Over at the Brevity blog, we have this:
Brevity editor Dinty W. Moore is pleased to have published what he believes to be the shortest essay ever, in the new Mississippi Review.
Of Dinty Moore’s piece, Mike Scalise sincerely asks “can someone please explain to me, in sober, clear, and intelligent terms, what makes ‘I have a tendency towards glibness’ an ‘essay’?”
In the introduction to the issue, Jane Hamilton explains in postive/negative terms:
To the right of zero, we have “essay,” “hybrid” and “lyric”—positive terms, assertions of form in the absence of form. But as the works collected here demonstrate, these terms describe forays to the left side of the number line, attempts to fill in the lacunae of memory, find the truth in untruth or half-truth, to compensate for the limitations of language and labels. In these poetic non-poems and narrative non-stories, we can see what I’ve always suspected to be true—the real action is in front of zero.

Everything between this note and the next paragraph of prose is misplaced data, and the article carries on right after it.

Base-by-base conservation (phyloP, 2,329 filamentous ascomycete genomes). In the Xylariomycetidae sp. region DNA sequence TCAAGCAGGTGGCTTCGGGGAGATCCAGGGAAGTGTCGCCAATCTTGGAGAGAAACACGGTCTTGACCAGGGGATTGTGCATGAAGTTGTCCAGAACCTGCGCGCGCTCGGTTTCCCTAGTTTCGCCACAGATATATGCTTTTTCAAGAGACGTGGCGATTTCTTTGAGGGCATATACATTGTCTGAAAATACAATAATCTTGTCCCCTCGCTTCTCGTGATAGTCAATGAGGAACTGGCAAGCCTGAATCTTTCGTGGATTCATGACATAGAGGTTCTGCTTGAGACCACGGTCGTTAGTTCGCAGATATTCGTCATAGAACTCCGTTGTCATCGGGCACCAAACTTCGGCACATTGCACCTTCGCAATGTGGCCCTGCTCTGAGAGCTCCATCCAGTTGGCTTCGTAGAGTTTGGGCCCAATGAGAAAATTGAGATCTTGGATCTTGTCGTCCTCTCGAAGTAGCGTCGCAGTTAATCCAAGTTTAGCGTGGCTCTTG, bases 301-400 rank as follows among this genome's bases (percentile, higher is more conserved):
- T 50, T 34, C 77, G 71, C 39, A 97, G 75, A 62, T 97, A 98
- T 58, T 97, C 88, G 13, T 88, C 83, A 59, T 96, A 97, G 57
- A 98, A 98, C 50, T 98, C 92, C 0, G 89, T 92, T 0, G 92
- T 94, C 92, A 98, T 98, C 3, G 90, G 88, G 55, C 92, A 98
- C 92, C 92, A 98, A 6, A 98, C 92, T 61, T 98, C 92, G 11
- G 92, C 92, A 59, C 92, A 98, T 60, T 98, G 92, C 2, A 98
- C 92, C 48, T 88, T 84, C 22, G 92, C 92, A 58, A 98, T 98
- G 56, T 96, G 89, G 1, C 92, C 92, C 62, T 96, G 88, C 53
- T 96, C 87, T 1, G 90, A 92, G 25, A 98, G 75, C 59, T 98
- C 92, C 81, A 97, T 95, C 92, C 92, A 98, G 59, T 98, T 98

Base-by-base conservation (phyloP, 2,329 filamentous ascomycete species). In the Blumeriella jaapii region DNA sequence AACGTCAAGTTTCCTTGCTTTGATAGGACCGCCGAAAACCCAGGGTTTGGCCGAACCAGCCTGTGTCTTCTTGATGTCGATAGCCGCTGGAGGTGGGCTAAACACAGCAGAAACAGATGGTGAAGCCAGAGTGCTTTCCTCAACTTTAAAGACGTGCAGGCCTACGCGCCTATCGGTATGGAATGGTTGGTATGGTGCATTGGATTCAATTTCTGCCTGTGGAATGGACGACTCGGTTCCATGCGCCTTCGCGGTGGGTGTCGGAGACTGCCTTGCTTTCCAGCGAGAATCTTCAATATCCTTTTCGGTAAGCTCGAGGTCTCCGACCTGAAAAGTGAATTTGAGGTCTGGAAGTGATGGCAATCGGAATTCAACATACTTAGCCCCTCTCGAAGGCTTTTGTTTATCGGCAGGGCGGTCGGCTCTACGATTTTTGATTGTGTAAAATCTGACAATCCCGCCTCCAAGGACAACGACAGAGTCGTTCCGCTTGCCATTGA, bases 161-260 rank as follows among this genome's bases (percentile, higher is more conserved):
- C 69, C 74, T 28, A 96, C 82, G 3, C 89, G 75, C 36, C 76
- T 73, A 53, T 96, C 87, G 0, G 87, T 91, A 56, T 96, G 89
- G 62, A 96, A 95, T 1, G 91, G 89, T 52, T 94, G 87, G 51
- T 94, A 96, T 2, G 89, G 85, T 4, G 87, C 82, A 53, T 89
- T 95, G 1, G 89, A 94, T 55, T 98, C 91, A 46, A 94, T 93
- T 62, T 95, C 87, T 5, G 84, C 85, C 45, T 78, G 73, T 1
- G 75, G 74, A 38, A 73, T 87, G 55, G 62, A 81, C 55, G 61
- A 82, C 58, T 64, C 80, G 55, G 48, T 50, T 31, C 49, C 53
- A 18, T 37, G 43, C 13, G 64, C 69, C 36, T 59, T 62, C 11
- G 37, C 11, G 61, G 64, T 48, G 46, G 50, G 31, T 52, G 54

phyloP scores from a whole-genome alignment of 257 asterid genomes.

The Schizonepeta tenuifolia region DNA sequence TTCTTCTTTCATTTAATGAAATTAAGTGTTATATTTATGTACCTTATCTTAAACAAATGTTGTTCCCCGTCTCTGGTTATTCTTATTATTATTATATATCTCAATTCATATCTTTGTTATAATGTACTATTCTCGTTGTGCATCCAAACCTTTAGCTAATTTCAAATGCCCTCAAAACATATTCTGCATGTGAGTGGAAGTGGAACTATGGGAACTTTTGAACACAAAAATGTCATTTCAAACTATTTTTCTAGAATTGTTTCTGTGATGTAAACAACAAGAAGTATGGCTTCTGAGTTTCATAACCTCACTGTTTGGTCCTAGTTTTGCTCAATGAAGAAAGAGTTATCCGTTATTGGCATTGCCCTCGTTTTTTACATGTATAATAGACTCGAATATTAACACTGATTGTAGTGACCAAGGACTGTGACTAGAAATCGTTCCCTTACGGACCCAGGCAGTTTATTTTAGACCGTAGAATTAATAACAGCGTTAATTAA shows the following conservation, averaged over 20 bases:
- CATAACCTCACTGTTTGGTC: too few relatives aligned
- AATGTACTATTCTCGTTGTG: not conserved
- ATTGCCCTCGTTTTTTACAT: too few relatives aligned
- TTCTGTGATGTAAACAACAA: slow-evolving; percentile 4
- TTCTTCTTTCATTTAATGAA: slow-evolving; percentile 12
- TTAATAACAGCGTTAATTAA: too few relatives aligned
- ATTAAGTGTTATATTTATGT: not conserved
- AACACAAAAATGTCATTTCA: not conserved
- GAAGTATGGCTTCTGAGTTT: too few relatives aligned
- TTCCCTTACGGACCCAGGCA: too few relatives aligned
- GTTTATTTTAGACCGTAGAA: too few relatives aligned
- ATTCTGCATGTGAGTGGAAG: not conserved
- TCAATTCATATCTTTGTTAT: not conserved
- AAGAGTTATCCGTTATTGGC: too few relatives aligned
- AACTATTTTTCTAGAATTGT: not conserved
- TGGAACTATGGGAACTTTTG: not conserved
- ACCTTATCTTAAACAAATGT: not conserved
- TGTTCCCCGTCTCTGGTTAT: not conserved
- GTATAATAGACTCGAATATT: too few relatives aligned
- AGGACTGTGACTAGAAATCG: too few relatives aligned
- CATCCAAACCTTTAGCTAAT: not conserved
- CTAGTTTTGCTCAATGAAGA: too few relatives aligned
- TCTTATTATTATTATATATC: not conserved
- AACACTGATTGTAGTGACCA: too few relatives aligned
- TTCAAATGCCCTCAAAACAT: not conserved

What do you think, marmot?
I’ve already talked a little bit about the Capitol Letters Writing Center project in DC, so this shouldn’t be too confusing. Basically, the latest news is this: the staff/volunteers are growing moustaches for the month of March to get donations for the Writing Center. These donations will go towards helping the Writing Center accomplish its mission of offering free workshops and tutoring programs to DC students, much like what the 826 centers and the folks at Badgerdog Literary Publishing do.
Friend Mike Scalise is trying to grow a moustache – if he can get $10 from fourteen people, he will have met his goal for the project: $137.23. If you’d like to sponsor his facial hair, or the facial hair of any other volunteer, visit the Capitol Letters Donation page.